There really isn't anything like a sharp tool. I think that is why I've resisted getting into power carving for so long. Bob, you are right, the wood does speak a different language, but a sharp tool is a great translator!

      Bob
      www.GrobetUSA.com

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      • #4
        Re: Benefits of sharp tools.

        No doubt about it Bob, the time spent sharpening (or learning how) pays off big time. When the tool slides thru end and/or cross grain, leaving a shine on the wood, it doesn't get any better than that.
        BTW, thanks for the tip on using a forstner bit to hog out background wood. Will have to give it a try...Reg.

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        • #5
          Re: Benefits of sharp tools.

          The ease with which sharp tools glide through the wood also minimizes the need for carving gloves and bandaids.

          A quote by Abraham Lincoln that I stole from Marv Kaisersatt's book:
          'If I had eight hours to chop down a tree, I'd spend the first six sharpening my ax.'

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          • #6
            Re: Benefits of sharp tools.

            I know it is amazing how sharp tools will cut your carving time in half. I did woodspirit class at our club last year and I was amazed how the greater percentage of the carvers had very dull tools. I take time when I am carving to hone my tools from time to time even several times in an hour. I always find that when the tools start to make a squeeking sound when pushing them thru wood it is time to hone the tool.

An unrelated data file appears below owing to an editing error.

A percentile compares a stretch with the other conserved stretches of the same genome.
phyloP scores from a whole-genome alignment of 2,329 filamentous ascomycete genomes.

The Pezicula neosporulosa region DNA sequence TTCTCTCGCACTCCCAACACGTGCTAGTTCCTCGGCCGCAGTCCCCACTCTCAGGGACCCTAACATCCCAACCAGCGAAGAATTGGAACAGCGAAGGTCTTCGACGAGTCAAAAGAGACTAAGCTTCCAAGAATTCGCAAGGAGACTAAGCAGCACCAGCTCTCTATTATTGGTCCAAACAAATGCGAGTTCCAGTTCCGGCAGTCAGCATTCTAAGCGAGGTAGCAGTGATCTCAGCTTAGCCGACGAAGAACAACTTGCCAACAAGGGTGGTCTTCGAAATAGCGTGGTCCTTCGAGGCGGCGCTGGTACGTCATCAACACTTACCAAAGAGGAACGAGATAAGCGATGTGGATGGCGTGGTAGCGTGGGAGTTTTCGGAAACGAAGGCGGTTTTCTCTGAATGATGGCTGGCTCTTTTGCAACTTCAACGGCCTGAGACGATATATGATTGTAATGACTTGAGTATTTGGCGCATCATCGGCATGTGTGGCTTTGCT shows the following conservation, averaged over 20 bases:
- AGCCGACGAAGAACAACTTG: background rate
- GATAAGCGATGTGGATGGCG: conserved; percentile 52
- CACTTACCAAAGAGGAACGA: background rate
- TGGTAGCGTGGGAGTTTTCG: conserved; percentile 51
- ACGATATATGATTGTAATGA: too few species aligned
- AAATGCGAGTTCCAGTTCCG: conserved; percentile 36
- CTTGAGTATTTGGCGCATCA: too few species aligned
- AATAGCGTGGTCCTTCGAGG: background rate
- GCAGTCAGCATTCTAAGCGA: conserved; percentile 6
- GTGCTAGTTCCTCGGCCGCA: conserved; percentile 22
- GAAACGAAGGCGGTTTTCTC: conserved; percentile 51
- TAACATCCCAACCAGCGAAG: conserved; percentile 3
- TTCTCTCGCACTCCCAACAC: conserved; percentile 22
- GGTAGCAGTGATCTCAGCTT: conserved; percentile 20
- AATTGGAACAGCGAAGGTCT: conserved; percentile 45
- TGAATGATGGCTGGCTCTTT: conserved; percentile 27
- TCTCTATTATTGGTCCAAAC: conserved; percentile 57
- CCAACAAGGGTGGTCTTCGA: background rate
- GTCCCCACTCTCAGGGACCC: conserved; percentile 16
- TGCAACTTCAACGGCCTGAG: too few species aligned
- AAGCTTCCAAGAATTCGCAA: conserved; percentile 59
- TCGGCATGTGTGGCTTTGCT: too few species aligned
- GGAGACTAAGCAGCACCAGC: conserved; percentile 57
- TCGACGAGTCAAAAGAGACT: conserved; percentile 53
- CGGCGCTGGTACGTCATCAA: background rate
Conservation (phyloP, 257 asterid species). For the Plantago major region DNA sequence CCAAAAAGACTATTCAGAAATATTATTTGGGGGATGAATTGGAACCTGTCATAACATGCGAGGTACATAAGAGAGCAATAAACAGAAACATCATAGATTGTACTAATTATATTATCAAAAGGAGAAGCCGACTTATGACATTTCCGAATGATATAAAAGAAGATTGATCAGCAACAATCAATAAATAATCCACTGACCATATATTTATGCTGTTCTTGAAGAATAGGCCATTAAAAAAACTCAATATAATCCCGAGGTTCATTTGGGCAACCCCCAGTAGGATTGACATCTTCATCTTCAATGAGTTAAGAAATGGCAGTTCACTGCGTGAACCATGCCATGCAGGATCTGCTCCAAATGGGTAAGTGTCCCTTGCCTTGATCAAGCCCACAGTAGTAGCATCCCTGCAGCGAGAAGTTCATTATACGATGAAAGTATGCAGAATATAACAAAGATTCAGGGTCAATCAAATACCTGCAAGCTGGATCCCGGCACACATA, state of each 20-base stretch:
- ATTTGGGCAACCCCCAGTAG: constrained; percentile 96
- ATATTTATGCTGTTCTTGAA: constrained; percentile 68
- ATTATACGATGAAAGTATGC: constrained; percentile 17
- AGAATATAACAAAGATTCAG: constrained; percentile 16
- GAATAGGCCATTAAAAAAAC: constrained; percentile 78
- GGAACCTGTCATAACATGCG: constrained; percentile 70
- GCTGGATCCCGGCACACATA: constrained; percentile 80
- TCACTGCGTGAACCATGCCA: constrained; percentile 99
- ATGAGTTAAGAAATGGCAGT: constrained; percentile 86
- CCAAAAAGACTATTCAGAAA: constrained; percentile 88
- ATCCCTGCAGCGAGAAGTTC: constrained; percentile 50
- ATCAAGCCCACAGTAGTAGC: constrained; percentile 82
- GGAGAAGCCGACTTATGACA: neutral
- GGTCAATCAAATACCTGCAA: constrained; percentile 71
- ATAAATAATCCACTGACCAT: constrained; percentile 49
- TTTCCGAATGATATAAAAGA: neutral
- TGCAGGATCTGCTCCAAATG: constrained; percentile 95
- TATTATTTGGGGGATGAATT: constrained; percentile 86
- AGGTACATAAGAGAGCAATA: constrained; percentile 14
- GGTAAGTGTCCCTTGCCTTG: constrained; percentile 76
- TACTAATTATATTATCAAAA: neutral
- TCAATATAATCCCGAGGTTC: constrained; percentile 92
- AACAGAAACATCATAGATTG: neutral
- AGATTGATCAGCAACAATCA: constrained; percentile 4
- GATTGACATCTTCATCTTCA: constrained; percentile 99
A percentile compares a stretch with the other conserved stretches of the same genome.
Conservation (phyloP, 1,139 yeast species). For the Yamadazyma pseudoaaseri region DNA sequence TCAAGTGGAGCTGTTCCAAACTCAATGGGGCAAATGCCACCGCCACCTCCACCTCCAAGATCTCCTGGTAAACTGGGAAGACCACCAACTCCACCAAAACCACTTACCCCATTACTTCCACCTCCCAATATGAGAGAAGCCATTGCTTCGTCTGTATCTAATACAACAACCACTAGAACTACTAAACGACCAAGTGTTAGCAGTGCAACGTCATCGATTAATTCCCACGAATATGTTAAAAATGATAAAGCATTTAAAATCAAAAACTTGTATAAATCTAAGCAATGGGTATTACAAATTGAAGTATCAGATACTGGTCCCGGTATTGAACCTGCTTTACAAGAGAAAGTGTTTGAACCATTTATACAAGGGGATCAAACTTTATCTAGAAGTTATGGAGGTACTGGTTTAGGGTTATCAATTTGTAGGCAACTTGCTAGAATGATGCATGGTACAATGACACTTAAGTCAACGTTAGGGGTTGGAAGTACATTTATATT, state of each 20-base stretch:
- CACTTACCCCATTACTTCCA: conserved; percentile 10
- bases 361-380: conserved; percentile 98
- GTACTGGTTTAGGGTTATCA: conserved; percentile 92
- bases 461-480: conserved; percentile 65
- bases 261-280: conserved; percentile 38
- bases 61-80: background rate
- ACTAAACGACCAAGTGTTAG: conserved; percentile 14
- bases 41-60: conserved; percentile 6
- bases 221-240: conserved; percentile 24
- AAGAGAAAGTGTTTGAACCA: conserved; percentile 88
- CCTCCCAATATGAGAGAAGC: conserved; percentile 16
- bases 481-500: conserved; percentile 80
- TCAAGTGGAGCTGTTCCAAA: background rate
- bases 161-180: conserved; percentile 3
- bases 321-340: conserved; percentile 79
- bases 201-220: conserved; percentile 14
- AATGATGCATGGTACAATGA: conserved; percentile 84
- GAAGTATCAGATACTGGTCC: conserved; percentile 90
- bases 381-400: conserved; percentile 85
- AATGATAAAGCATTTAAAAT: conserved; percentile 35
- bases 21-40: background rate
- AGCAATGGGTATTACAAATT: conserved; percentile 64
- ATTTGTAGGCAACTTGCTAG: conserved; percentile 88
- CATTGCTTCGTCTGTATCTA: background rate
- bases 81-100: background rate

Colin

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            • #7
              Re: Benefits of sharp tools.

              Hummmmm squeeking sound? Do you have something alive in that wood? LOL :P

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              • #8
                Re: Benefits of sharp tools.

                When I typed that I just knew I would get a wise crack from you Dave. In fact as I read it back I said to myself Dave will make light of that statement. See how well we are getting to know each other.
                Colin

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                • #9
                  Re: Benefits of sharp tools.

                  Well I have heard people say the wood 'talks' to them :, so just making sure :P

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                  • #10
                    Re: Benefits of sharp tools.

                    Speaking of sharp! I bought a beautiful Case seahorse whittler on ebay and it was too nice to mess up with me trying to sharpen it....so....I sent it to Rick at Little shavers....well, don't do that unless you expect to get back a sharp knife! I opened the knife and cut my finger ha ha...does that mean I can't have any more sharp instruments? :P (Thanks Rick...good job...err I think LOL)